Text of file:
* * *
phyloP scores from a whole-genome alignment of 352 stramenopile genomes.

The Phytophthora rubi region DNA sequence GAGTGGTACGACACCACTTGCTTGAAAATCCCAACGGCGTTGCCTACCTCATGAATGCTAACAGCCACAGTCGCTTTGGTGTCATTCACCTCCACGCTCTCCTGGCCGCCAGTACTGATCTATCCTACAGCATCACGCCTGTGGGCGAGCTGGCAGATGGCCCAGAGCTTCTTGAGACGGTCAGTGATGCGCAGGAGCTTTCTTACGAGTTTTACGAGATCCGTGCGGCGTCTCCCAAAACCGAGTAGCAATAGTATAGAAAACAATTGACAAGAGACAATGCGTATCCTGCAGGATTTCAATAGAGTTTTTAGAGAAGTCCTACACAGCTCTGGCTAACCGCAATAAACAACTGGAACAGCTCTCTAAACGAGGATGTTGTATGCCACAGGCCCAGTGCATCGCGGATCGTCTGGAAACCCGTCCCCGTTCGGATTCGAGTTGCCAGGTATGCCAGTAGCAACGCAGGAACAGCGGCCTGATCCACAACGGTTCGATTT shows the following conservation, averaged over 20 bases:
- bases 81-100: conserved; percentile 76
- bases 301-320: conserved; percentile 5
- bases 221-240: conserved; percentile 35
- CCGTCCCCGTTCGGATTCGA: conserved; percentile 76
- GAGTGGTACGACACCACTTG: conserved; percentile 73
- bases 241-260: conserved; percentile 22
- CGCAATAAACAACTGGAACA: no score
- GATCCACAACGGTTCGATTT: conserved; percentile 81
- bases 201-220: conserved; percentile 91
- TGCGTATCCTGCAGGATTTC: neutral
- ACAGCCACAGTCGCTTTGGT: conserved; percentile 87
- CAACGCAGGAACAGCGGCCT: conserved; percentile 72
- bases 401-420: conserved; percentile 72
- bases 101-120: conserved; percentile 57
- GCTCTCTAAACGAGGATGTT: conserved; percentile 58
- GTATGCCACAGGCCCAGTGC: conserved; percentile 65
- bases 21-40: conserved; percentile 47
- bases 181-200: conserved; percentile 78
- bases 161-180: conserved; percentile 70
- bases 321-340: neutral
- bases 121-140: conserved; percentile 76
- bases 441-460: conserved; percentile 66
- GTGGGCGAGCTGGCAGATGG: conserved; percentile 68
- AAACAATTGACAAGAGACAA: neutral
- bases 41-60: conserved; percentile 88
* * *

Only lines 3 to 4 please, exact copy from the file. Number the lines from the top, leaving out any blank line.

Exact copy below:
- bases 81-100: conserved; percentile 76
- bases 301-320: conserved; percentile 5